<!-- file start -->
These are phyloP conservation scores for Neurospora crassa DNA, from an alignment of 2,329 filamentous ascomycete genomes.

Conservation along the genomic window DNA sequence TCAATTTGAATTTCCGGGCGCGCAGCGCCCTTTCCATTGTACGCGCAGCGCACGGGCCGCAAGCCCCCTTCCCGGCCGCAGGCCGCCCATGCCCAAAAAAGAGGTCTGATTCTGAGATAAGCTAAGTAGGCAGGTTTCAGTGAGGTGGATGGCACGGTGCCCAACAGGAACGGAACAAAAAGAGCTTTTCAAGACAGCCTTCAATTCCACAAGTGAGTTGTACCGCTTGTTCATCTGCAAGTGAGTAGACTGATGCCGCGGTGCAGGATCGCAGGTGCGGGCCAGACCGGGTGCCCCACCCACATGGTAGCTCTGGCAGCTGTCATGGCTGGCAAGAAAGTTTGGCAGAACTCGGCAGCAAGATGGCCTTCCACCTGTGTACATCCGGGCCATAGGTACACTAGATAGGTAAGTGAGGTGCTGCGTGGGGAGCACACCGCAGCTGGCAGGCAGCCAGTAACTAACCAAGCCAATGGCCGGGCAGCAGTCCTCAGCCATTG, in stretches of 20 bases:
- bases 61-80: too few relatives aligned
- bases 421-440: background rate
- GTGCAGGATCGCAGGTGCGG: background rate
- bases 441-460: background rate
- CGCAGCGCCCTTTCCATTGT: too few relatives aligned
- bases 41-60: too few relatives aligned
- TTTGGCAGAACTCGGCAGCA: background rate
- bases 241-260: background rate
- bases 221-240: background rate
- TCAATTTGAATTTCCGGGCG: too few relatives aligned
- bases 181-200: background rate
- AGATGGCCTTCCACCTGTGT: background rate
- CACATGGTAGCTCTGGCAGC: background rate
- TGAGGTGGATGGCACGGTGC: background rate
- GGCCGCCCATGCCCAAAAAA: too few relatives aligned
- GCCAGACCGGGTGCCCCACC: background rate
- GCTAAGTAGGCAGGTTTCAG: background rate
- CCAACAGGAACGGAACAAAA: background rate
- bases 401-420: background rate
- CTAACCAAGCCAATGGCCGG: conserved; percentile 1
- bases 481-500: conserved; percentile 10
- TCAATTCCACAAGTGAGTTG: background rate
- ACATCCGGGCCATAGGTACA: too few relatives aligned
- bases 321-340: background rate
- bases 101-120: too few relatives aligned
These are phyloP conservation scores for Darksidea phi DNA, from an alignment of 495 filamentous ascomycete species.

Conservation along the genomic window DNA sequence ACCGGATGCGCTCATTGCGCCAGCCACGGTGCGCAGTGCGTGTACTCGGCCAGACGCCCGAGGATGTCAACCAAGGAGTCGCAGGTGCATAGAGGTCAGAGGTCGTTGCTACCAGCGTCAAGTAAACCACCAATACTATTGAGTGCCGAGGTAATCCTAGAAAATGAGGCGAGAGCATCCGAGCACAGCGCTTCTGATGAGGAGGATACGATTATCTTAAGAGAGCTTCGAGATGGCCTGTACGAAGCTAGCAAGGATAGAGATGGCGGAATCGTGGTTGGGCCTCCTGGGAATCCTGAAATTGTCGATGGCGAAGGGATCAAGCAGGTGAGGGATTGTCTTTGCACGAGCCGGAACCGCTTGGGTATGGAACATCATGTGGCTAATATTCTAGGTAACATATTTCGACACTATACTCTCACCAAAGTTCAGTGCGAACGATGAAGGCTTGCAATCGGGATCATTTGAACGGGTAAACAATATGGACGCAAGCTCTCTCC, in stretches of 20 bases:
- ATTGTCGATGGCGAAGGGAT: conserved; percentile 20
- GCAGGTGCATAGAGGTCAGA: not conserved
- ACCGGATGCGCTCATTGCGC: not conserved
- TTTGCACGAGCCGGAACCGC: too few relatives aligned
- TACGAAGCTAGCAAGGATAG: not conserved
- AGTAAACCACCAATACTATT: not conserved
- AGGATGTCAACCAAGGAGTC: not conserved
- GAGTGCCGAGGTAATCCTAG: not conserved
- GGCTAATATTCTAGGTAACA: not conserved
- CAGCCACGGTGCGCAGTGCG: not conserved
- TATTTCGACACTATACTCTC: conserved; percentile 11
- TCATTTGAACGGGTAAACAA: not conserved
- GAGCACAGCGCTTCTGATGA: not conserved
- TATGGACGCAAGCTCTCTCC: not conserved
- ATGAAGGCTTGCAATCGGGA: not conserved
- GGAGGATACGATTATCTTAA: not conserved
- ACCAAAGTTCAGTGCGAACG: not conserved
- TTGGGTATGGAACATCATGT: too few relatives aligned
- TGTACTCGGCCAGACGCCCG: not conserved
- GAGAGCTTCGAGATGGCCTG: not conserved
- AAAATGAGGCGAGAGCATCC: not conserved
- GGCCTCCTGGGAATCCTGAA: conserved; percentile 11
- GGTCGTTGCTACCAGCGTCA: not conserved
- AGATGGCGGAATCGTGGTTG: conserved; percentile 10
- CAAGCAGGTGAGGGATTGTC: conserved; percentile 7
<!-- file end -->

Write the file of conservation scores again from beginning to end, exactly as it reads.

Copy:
These are phyloP conservation scores for Neurospora crassa DNA, from an alignment of 2,329 filamentous ascomycete genomes.

Conservation along the genomic window DNA sequence TCAATTTGAATTTCCGGGCGCGCAGCGCCCTTTCCATTGTACGCGCAGCGCACGGGCCGCAAGCCCCCTTCCCGGCCGCAGGCCGCCCATGCCCAAAAAAGAGGTCTGATTCTGAGATAAGCTAAGTAGGCAGGTTTCAGTGAGGTGGATGGCACGGTGCCCAACAGGAACGGAACAAAAAGAGCTTTTCAAGACAGCCTTCAATTCCACAAGTGAGTTGTACCGCTTGTTCATCTGCAAGTGAGTAGACTGATGCCGCGGTGCAGGATCGCAGGTGCGGGCCAGACCGGGTGCCCCACCCACATGGTAGCTCTGGCAGCTGTCATGGCTGGCAAGAAAGTTTGGCAGAACTCGGCAGCAAGATGGCCTTCCACCTGTGTACATCCGGGCCATAGGTACACTAGATAGGTAAGTGAGGTGCTGCGTGGGGAGCACACCGCAGCTGGCAGGCAGCCAGTAACTAACCAAGCCAATGGCCGGGCAGCAGTCCTCAGCCATTG, in stretches of 20 bases:
- bases 61-80: too few relatives aligned
- bases 421-440: background rate
- GTGCAGGATCGCAGGTGCGG: background rate
- bases 441-460: background rate
- CGCAGCGCCCTTTCCATTGT: too few relatives aligned
- bases 41-60: too few relatives aligned
- TTTGGCAGAACTCGGCAGCA: background rate
- bases 241-260: background rate
- bases 221-240: background rate
- TCAATTTGAATTTCCGGGCG: too few relatives aligned
- bases 181-200: background rate
- AGATGGCCTTCCACCTGTGT: background rate
- CACATGGTAGCTCTGGCAGC: background rate
- TGAGGTGGATGGCACGGTGC: background rate
- GGCCGCCCATGCCCAAAAAA: too few relatives aligned
- GCCAGACCGGGTGCCCCACC: background rate
- GCTAAGTAGGCAGGTTTCAG: background rate
- CCAACAGGAACGGAACAAAA: background rate
- bases 401-420: background rate
- CTAACCAAGCCAATGGCCGG: conserved; percentile 1
- bases 481-500: conserved; percentile 10
- TCAATTCCACAAGTGAGTTG: background rate
- ACATCCGGGCCATAGGTACA: too few relatives aligned
- bases 321-340: background rate
- bases 101-120: too few relatives aligned
These are phyloP conservation scores for Darksidea phi DNA, from an alignment of 495 filamentous ascomycete species.

Conservation along the genomic window DNA sequence ACCGGATGCGCTCATTGCGCCAGCCACGGTGCGCAGTGCGTGTACTCGGCCAGACGCCCGAGGATGTCAACCAAGGAGTCGCAGGTGCATAGAGGTCAGAGGTCGTTGCTACCAGCGTCAAGTAAACCACCAATACTATTGAGTGCCGAGGTAATCCTAGAAAATGAGGCGAGAGCATCCGAGCACAGCGCTTCTGATGAGGAGGATACGATTATCTTAAGAGAGCTTCGAGATGGCCTGTACGAAGCTAGCAAGGATAGAGATGGCGGAATCGTGGTTGGGCCTCCTGGGAATCCTGAAATTGTCGATGGCGAAGGGATCAAGCAGGTGAGGGATTGTCTTTGCACGAGCCGGAACCGCTTGGGTATGGAACATCATGTGGCTAATATTCTAGGTAACATATTTCGACACTATACTCTCACCAAAGTTCAGTGCGAACGATGAAGGCTTGCAATCGGGATCATTTGAACGGGTAAACAATATGGACGCAAGCTCTCTCC, in stretches of 20 bases:
- ATTGTCGATGGCGAAGGGAT: conserved; percentile 20
- GCAGGTGCATAGAGGTCAGA: not conserved
- ACCGGATGCGCTCATTGCGC: not conserved
- TTTGCACGAGCCGGAACCGC: too few relatives aligned
- TACGAAGCTAGCAAGGATAG: not conserved
- AGTAAACCACCAATACTATT: not conserved
- AGGATGTCAACCAAGGAGTC: not conserved
- GAGTGCCGAGGTAATCCTAG: not conserved
- GGCTAATATTCTAGGTAACA: not conserved
- CAGCCACGGTGCGCAGTGCG: not conserved
- TATTTCGACACTATACTCTC: conserved; percentile 11
- TCATTTGAACGGGTAAACAA: not conserved
- GAGCACAGCGCTTCTGATGA: not conserved
- TATGGACGCAAGCTCTCTCC: not conserved
- ATGAAGGCTTGCAATCGGGA: not conserved
- GGAGGATACGATTATCTTAA: not conserved
- ACCAAAGTTCAGTGCGAACG: not conserved
- TTGGGTATGGAACATCATGT: too few relatives aligned
- TGTACTCGGCCAGACGCCCG: not conserved
- GAGAGCTTCGAGATGGCCTG: not conserved
- AAAATGAGGCGAGAGCATCC: not conserved
- GGCCTCCTGGGAATCCTGAA: conserved; percentile 11
- GGTCGTTGCTACCAGCGTCA: not conserved
- AGATGGCGGAATCGTGGTTG: conserved; percentile 10
- CAAGCAGGTGAGGGATTGTC: conserved; percentile 7